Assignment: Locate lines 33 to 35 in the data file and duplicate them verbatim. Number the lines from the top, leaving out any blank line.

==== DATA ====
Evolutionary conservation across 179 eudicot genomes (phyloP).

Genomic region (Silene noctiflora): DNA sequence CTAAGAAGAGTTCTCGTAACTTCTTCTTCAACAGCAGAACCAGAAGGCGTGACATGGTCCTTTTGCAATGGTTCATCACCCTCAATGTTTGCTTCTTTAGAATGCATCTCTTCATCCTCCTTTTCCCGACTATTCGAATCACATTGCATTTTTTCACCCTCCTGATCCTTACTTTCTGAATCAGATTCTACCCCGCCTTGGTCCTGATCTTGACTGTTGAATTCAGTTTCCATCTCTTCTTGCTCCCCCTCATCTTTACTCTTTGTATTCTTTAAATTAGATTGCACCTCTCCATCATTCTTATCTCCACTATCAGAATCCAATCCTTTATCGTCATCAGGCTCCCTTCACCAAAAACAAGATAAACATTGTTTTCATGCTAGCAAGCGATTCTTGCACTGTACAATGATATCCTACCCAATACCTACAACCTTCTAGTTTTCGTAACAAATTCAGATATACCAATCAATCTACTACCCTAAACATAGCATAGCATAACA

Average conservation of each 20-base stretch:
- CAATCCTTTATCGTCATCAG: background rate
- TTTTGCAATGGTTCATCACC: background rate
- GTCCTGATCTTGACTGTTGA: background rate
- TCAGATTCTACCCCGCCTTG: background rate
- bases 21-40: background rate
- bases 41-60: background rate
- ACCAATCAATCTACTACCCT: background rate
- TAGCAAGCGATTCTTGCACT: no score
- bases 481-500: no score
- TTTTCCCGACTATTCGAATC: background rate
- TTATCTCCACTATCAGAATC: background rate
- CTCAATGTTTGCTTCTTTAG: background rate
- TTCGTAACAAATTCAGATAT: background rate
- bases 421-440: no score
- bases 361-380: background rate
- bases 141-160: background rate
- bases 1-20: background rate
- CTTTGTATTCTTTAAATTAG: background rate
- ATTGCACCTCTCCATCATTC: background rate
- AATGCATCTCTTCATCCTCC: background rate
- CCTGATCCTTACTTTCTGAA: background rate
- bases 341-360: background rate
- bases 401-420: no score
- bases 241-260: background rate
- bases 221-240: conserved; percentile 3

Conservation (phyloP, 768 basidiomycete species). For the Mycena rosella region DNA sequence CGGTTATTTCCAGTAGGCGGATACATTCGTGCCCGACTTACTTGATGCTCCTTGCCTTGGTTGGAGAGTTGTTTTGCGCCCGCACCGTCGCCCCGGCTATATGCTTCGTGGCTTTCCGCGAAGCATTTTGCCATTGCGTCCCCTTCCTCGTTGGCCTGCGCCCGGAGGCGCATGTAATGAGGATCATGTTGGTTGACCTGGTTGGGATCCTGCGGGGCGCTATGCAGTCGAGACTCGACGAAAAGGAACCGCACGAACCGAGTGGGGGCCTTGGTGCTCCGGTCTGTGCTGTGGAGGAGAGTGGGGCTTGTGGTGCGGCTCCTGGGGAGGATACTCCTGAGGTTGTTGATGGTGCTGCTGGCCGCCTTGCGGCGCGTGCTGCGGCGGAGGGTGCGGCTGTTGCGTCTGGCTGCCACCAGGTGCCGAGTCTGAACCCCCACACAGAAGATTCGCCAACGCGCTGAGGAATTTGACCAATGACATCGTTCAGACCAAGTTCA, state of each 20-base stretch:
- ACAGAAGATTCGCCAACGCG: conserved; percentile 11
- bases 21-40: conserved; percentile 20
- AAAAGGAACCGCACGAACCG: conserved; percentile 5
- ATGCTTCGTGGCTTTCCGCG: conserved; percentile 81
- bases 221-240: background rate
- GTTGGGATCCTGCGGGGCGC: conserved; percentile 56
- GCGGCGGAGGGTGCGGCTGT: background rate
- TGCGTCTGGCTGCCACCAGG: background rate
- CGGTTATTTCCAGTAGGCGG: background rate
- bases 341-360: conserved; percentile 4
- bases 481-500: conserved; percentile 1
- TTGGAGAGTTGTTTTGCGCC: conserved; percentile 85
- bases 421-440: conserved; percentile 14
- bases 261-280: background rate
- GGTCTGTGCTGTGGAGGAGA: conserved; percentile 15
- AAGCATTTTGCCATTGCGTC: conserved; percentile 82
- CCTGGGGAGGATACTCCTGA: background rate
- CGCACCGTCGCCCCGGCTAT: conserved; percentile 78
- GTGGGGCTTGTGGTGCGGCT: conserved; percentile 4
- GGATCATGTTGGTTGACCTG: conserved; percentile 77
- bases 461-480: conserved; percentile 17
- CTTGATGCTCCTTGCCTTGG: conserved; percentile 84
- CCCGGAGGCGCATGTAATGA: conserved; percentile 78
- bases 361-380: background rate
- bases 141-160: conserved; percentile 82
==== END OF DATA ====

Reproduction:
- ATGCTTCGTGGCTTTCCGCG: conserved; percentile 81
- bases 221-240: background rate
- GTTGGGATCCTGCGGGGCGC: conserved; percentile 56